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ALBUM REVIEW: Lonely the Brave – ‘Things Will Matter’ (Redux)

6/10

Since their inception in 2008, Lonely the Brave has been raved about. Black Saucers, taken from their 2014 debut album, The Day’s War, premiered on Zane Lowe’s Radio 1 show as the ‘Hottest Record in The World’. Their debut album was well received; it went double Platinum. Lonely the Brave has supported Biffy Clyro and played alongside the Deftones and Bruce Springsteen. They also met Michael Jackson, yes, “the”, Michael Jackson; Irish Times journalist (who interviewed Ross Smithwick (guitar/backing vocals).

This album is a stripped down reworking of their 2016 second album, Things Will Matter. This version includes new track Things Will Matter; “a live staple and favourite” for Lonely the Brave fans. Lonely the Brave initially reworked the 2016 album live, “playing a ‘redux’ stripped-down set at All Saints Church”, Kingston, in May 2016. A calm and tranquil church setting replaced the loud gigantic stadium Lonely the Brave are now accustomed to.

The reworking of this album and setting foot into the studio was a challenging and testing experience for the band. Gavin Edgeley (drums) described “find(ing) recording incredibly tough and tend to be quite tentative about it and worry about it up until the day it actually happens. Then you just sort of getting through it and at the end you’re left with a record and you think, ‘How did I get through that? … I struggle sometimes with the recording part of it certainly from an enjoyment factor.’ Despite the bands anxieties with the recording process, the sound quality and diversity of sounds (not reminiscent to their previous recordings and music) and the depths of exploration and experimentation to produce the finished product is commendable. The hard labour paid off.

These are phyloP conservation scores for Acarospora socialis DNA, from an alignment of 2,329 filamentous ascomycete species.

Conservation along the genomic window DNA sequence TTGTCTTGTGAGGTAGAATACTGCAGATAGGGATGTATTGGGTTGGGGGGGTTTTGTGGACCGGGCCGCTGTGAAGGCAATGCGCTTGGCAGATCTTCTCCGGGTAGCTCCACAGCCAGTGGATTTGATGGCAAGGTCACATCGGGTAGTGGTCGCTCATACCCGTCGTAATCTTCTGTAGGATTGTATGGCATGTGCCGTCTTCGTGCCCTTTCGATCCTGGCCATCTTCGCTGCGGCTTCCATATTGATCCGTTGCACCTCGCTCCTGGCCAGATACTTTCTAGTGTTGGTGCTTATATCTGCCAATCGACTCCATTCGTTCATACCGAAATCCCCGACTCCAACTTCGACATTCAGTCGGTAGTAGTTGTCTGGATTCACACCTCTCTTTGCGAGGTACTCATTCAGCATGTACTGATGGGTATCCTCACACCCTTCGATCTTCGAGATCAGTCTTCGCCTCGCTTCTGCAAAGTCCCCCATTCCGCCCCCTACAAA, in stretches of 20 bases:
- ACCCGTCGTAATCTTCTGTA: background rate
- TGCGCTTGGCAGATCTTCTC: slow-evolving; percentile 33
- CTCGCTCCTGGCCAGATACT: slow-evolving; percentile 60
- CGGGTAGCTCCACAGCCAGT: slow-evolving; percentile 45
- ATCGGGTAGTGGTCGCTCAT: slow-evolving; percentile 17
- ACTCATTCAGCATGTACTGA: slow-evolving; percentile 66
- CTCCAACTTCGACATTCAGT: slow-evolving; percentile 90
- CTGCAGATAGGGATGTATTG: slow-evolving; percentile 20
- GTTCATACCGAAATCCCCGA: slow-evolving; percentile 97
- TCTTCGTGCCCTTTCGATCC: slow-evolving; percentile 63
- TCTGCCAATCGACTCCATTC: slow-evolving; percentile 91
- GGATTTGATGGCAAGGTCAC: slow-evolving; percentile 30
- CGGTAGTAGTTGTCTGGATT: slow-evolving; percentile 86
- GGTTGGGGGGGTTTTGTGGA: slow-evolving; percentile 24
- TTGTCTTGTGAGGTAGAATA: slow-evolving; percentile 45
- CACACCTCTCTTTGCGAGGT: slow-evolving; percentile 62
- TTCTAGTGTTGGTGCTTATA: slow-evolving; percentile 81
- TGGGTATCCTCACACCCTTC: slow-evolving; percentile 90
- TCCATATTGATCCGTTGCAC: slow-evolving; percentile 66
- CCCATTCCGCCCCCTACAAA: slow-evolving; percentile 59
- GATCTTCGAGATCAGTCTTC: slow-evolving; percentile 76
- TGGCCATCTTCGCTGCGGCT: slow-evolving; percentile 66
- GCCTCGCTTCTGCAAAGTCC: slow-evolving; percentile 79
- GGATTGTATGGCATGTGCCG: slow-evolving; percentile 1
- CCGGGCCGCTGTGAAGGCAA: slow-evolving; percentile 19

David Jakes has received much acclaim for his vocals, “which are haunting, rich and gruff all at once”, who always “eschews traditional showmanship”. The Huffington Post has described Jakes as having “a mammoth arena-filling voice”. David has been tipped as “the new Eddie Vedder (Pearl Jam) with “a wonderful, gravelled quality to his vocal work; words rip from his throat as though the very words are painful to sing and he seems incredibly attuned to the emotions of his audience, he’s a rare talent”. However Jakes vocal arrangements fail to synchronise with the stripped down redux sound this album offers. There is no harmony between the two. The harder Jakes seems to try; the worse it gets. This is most apparent on Black Mire (Redux), What If You Fall In (Redux) and Strange Like I (Redux).

Jakes is longing for loud guitars and more powerful amps fit for the arenas and stadiums.
Whilst some believe Lonely the Brave may have a legitimate claim against Gene Simmons for announcing the “death of rock”, the Cambridge five-piece are most pleasing to fans when they are loud, live and amplified; nonetheless, quiet is not the new loud for Lonely the Brave.

Michael Barron

MICHAEL BARRON first began writing whilst studying at university; reviewing the latest releases and live gigs. He has since contributed to the Fortean Times as well as other publications.Michael’s musical tastes vary from Indie to psychedelic, folk and dubstep.
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About Michael Barron (10 Articles)
<p>MICHAEL BARRON first began writing whilst studying at university; reviewing the latest releases and live gigs. He has since contributed to the Fortean Times as well as other publications. Michael’s musical tastes vary from Indie to psychedelic, folk and dubstep.</p>
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